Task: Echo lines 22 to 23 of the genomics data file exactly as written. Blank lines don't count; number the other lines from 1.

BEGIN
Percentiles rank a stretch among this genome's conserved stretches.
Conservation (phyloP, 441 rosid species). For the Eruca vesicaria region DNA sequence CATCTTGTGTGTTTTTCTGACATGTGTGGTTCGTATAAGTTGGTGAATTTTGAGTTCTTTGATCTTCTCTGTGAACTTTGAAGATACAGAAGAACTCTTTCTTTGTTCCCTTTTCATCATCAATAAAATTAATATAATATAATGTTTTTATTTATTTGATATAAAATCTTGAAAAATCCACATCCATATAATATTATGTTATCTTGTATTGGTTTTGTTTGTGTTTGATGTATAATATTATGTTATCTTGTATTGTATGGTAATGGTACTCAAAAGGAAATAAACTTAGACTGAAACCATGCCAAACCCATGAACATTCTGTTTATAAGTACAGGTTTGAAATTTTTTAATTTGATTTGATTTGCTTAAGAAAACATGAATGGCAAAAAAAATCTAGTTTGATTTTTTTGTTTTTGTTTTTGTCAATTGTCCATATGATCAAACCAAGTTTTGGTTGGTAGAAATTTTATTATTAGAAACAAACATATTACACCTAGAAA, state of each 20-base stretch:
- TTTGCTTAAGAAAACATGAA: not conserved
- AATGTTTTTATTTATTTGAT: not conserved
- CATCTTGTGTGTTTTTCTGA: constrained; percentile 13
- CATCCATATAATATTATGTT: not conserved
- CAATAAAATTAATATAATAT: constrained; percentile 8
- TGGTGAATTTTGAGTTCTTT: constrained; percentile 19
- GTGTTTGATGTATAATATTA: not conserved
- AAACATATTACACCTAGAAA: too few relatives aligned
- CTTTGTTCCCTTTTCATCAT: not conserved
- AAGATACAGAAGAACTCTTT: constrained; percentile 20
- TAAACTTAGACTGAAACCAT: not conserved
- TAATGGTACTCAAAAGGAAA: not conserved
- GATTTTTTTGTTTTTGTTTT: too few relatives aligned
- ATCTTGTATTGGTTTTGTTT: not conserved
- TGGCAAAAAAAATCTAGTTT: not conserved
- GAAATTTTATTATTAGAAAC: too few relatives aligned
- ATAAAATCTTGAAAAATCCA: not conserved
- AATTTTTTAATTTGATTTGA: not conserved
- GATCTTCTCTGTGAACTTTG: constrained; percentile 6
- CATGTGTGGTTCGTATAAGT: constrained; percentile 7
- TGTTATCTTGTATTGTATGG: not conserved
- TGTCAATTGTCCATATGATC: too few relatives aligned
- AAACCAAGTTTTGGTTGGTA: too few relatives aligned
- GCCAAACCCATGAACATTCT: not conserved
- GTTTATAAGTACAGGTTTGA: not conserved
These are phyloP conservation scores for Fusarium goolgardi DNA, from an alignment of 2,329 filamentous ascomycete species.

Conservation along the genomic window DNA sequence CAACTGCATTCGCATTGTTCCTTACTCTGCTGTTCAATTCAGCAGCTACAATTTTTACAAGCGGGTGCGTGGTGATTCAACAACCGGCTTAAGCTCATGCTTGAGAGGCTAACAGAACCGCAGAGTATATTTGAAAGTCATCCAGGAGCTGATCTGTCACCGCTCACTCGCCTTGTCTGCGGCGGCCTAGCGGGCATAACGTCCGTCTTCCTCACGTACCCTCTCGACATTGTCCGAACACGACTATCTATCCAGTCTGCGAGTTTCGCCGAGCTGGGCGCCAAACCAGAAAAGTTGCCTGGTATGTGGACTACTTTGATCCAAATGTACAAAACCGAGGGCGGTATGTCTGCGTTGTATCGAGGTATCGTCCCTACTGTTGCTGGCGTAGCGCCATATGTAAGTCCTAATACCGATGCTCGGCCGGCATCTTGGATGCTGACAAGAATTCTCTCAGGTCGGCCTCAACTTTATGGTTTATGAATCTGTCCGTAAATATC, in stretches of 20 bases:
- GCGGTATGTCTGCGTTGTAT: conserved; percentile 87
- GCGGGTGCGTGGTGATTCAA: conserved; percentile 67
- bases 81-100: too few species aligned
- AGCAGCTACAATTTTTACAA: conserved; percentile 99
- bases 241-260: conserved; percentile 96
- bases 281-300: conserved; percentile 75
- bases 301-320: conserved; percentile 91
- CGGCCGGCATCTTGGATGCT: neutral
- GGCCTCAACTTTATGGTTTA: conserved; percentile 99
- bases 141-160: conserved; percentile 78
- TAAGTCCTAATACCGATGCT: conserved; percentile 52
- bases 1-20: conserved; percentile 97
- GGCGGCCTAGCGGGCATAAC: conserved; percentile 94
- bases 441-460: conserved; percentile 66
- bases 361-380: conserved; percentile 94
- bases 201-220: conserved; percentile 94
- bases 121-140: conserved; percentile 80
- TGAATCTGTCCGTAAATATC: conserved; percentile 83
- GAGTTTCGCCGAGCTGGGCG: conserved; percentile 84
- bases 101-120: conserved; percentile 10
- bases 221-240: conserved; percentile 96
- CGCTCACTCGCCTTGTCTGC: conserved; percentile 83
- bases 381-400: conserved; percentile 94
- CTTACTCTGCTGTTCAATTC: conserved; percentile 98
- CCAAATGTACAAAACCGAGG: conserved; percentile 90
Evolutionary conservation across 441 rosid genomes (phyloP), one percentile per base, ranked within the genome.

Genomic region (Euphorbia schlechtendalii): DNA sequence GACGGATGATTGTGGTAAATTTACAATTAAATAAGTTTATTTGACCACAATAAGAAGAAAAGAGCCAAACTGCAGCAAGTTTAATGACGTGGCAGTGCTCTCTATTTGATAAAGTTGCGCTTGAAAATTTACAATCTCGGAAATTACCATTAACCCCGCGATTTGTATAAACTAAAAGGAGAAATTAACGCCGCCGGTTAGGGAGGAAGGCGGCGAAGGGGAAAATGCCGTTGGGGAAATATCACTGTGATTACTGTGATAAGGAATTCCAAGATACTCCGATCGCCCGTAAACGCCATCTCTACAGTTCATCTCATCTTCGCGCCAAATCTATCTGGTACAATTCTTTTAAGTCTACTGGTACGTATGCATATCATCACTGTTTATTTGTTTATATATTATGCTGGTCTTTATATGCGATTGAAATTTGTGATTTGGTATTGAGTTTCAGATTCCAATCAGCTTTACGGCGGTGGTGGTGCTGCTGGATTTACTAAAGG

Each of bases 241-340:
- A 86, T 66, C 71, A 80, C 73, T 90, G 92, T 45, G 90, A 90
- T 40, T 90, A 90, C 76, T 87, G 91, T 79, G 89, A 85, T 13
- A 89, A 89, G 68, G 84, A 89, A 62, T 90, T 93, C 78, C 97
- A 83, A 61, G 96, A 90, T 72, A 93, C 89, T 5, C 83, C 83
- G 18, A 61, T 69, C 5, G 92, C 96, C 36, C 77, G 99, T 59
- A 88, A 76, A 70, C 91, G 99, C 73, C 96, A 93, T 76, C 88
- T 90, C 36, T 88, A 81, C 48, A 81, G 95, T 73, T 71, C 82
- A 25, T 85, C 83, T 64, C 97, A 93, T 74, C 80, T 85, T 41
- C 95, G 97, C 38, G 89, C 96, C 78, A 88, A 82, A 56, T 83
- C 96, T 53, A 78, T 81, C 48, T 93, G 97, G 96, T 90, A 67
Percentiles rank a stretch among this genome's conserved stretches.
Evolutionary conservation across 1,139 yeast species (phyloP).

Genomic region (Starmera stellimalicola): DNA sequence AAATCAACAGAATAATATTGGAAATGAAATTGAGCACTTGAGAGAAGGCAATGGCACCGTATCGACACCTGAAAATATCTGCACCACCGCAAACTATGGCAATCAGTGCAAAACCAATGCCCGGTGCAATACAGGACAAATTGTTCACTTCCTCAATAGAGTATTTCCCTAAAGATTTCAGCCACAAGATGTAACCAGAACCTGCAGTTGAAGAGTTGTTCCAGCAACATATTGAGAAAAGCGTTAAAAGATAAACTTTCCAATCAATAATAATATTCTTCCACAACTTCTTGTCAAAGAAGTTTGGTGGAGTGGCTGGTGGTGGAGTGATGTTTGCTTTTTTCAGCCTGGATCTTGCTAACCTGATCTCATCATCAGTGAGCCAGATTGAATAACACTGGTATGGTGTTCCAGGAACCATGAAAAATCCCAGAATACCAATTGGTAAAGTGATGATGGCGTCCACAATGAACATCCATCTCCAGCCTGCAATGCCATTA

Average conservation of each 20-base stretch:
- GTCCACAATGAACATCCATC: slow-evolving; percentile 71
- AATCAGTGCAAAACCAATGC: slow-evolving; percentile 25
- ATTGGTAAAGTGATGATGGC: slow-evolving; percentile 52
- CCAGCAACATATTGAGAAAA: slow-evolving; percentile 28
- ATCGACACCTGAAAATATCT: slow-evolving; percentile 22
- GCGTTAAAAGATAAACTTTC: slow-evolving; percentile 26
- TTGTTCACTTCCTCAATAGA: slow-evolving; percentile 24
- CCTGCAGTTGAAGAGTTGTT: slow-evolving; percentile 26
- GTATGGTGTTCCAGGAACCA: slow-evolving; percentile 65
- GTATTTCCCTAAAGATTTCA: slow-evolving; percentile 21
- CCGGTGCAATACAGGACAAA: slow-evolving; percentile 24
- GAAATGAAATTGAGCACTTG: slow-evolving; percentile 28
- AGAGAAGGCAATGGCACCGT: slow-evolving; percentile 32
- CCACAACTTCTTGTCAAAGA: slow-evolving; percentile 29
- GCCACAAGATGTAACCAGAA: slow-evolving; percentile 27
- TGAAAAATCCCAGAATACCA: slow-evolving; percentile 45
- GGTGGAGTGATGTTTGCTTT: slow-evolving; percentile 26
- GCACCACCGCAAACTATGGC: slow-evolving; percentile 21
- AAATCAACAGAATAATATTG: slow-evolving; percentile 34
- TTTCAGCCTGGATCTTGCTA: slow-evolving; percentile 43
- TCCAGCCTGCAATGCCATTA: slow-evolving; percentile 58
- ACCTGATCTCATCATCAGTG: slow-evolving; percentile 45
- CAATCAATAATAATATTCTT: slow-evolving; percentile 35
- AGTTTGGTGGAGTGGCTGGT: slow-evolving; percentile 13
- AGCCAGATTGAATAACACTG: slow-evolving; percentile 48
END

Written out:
- CATGTGTGGTTCGTATAAGT: constrained; percentile 7
- TGTTATCTTGTATTGTATGG: not conserved